Integrated in the national park of Sintra-Cascais, the house is located near the Praia Grande beach, in Rodízio, Colares.
The project aims to build the space (of the house) from the void created between the pine trees, based on the idea of fusion/alliance between the built element and the natural space.
The starting point – the existing pine trees – generated a volumetric composition of different volumes, where each of these volumes corresponds to different types of usage. Its disposition on the ground takes into account the sun orientation, the topography and the position of the trees (that were meant to keep) providing, at the same time, a system of visual relations with the Serra de Sintra - located to the east.
The volumes are strategically organized around a central empty clearing which receives the water plane (swimming pool) and is marked by it, creating a controlled space dominated by nature that invites the family to inhabit the outside, where the inclined roofs of the different volumes converge.
The need to release/lift the volumes from the ground – given the porous and permeable consistency of the terrain – contributed, in addition, to the organicity of the built composition, whose suspension of the elements is reinforced by the vegetation that develops under them.
From a landscaping point of view, the challenge then focused on maintaining the existing pine forest, aiming to enhancing it as a cohesive element that acts as a usable garden and scenery for the interior of the house.
Programmatic wise, the house has a parking area; a service area where the laundry, pantries, kitchen (both backstage and social spaces) and washroom are located; a social area that absorbs, in a single space, the living room, dining area and piano room; three bedrooms, one of them for flexible use (office); and, finally, the technical areas that are located under the living room, taking advantage of the uneven terrain and suspension of the volume.
The house incorporated materials that ensured a raw and, somehow, rough appearance, in line with the project’s organicity, without failing, however, to distinguish itself as a mass built in dialogue with the surroundings.
The volumes are covered on the outside by fluted metal sheets, finished with a grayish projected cork whose texture, shape and tone provide a natural and irregular appearance (matching the verticality and presence of the pine trees), facilitating the flow of raining water towards the ground. At the same time, this facade composition ensures, right at the start, a good thermic and acoustic insulation.
Glass surfaces emerge around the outside clearing, from which visual relations between the indoor and outdoor are established. On these glazed surfaces, that make up the distribution walkways, continuous wooden shutters are placed providing a warm and comfortable atmosphere, visible from the inside, filtering the intense sun exposure towards south.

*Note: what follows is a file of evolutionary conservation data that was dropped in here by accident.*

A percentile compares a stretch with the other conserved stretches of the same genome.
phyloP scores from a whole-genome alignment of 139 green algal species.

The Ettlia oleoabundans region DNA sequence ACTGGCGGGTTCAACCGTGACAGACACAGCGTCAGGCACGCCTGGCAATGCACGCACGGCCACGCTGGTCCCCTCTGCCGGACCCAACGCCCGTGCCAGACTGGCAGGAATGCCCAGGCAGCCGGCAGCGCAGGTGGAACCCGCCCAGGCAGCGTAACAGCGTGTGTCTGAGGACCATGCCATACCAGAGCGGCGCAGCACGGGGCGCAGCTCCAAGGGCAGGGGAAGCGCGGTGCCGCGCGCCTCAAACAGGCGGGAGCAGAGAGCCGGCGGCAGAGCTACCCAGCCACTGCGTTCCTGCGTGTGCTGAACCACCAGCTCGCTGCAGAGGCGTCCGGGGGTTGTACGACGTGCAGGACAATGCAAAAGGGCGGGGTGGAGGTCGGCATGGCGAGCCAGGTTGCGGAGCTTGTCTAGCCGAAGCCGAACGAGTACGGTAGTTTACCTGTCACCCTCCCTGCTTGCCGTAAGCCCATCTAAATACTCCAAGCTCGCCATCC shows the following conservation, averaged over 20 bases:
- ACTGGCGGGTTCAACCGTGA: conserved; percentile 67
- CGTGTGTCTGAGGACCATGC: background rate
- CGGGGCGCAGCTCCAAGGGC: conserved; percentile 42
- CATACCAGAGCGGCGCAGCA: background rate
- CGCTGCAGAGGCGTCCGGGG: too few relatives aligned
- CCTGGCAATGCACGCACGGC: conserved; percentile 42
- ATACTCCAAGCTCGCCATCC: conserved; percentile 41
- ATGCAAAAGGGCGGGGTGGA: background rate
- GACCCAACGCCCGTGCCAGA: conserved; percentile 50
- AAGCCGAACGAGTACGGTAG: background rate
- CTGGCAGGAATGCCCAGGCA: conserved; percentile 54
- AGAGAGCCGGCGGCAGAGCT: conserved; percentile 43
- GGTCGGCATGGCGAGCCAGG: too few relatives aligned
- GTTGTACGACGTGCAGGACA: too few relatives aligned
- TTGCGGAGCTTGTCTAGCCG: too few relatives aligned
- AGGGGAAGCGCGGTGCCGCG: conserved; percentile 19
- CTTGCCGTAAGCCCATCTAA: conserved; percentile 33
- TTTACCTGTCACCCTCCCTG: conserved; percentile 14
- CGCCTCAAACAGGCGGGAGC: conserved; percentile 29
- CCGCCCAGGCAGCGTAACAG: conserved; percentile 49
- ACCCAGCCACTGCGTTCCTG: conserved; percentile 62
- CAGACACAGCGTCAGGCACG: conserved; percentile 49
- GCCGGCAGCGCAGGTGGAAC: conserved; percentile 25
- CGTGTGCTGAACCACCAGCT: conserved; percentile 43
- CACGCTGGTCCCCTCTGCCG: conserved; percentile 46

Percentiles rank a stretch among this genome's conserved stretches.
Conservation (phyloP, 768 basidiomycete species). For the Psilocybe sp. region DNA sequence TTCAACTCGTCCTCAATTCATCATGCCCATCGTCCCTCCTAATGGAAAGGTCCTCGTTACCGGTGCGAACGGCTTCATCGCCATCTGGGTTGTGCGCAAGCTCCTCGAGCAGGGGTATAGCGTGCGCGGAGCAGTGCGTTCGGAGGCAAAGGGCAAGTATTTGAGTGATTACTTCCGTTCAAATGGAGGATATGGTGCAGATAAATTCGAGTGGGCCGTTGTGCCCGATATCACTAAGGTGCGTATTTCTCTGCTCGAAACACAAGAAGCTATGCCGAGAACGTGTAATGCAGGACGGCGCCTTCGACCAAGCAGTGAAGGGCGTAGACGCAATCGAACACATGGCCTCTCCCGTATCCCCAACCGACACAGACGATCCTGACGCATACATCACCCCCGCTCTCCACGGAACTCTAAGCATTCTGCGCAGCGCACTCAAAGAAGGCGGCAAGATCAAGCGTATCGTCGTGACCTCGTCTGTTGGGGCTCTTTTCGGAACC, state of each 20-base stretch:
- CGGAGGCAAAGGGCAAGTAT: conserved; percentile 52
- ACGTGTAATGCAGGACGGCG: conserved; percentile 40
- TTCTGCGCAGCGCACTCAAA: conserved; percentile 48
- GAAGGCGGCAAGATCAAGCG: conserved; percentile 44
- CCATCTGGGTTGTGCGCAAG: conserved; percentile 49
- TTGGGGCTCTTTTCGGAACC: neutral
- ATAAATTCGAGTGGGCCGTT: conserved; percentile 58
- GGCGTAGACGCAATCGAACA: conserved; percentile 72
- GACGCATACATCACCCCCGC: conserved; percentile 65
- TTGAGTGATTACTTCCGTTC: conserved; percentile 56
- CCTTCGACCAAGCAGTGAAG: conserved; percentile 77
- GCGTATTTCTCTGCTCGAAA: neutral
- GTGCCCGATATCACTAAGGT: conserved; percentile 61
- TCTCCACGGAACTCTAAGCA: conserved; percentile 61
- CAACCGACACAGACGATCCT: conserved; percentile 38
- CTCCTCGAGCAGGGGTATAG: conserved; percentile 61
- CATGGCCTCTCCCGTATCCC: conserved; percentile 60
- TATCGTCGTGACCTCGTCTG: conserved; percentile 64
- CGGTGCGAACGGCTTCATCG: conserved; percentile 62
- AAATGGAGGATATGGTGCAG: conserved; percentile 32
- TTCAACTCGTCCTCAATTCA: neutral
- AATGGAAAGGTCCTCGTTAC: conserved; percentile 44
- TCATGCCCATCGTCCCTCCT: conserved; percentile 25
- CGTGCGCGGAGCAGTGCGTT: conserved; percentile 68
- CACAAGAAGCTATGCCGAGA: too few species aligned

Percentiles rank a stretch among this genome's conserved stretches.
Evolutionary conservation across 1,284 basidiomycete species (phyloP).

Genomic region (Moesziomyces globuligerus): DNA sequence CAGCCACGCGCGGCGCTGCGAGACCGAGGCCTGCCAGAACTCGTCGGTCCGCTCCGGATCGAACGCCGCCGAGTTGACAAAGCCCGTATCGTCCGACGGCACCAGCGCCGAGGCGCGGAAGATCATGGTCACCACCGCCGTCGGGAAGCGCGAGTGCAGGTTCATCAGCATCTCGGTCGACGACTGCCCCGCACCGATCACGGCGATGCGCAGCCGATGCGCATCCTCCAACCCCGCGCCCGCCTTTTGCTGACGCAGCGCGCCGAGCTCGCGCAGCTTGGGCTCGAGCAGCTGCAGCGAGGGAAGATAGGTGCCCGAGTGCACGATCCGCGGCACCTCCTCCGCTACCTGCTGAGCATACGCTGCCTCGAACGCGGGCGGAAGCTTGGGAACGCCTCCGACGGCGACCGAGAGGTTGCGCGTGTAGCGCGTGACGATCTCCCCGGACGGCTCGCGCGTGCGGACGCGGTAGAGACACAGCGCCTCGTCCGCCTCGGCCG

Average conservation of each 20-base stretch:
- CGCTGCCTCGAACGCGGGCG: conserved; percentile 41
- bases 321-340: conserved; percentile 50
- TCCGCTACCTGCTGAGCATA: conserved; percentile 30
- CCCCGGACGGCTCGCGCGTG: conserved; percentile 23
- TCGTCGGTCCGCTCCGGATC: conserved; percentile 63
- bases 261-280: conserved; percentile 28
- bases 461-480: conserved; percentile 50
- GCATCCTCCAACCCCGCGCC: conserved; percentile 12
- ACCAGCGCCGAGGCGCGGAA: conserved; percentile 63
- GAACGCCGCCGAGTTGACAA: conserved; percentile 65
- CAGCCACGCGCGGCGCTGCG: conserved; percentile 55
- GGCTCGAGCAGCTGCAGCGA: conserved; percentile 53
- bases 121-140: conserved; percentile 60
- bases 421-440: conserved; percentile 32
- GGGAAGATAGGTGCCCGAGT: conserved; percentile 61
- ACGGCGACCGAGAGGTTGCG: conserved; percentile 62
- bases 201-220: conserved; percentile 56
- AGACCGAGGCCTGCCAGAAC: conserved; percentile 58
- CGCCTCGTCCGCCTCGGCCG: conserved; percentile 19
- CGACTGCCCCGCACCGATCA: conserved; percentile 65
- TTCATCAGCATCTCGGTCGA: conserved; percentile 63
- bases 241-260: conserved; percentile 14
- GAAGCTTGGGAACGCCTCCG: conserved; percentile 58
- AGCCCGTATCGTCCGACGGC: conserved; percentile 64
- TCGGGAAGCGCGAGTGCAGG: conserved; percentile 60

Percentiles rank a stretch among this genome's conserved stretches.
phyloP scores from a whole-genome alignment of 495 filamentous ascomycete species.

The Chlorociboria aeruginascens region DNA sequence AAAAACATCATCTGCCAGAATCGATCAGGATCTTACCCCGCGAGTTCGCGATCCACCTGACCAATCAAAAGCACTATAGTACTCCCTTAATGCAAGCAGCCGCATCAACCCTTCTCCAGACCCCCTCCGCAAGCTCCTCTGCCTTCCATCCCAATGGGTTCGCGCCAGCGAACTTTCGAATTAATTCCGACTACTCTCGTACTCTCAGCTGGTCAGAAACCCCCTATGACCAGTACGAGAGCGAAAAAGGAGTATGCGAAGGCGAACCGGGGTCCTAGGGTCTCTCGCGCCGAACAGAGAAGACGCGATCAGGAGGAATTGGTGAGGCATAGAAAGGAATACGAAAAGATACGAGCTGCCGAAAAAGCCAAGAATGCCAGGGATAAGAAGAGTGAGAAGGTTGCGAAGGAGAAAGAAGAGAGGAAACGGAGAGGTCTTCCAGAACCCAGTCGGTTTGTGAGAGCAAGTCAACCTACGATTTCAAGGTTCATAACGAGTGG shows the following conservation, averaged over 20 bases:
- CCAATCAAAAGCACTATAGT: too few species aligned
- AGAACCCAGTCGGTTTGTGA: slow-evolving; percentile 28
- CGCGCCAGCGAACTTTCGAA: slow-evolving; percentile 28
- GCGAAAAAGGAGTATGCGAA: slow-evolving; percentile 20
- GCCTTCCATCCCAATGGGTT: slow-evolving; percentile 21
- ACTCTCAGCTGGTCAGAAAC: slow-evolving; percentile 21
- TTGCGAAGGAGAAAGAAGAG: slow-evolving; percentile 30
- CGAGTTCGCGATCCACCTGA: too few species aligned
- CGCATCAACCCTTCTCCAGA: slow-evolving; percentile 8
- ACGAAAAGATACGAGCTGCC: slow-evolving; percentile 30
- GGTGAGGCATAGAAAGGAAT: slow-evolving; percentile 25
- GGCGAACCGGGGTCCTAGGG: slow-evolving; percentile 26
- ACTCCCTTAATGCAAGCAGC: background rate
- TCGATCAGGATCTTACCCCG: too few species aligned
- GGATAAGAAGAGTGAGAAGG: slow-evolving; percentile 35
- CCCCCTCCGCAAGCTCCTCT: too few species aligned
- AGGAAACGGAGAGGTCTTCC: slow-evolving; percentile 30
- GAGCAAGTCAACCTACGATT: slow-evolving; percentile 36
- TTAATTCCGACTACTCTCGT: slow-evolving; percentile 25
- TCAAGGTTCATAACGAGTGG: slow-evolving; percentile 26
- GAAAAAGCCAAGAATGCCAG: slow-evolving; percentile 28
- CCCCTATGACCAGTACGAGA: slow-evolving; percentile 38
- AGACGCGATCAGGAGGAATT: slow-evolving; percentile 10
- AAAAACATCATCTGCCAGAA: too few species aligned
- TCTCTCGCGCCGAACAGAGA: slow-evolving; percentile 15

Wood is also introduced in the interior, appearing on the doors, carpentries and ceilings. In the big living room – the main area of the house – its presence is enhanced by the creation of a coffered ceiling which, in addition to guaranteeing the acoustic performance of the space, promotes a truly special and particular ambience.
All the floors and interior walls are finished in light gray microcement, whose luminosity and simplicity – an abstract texture, without any type of pattern or standout visual – contrasts with the exuberance noted on the outside, allowing to accommodate the family’s special collection pieces.
ECOLOGICAL PRINCIPLES OF CONSTRUCTION
The house also adopted a set of ecological principles in its construction, such as:
Reduction in resource consumption through the adopted building system, which includes a structure integrally made in sustainable wood, assembled in situ;
A ventilated facade system that benefits from a first layer finished with projected cork (simultaneously enhancing aesthetics, durability and thermal comfort);
Exhaustive use of natural materials, such as hemp and cork, at all levels of construction;
Reduced and controlled use of energy, possible by the exploration of passive systems and decentralized ventilation systems with heat recovery, allowing maximum comfort without the need to rely on air conditioning or any other systems with greater consumption rate;
Selection of non-toxic materials, non-contaminating or susceptible to the release of chemicals (either in the process of construction itself or during the usable life of the material/finishing/element) which includes options for natural paints and absence of toxic varnishes;
Preference over options obtained from an ecological and sustainable process;
Principle of durability and low maintenance, favoring solutions in which Architecture and Construction work in symbiosis and guarantee the longevity and quality of the solutions.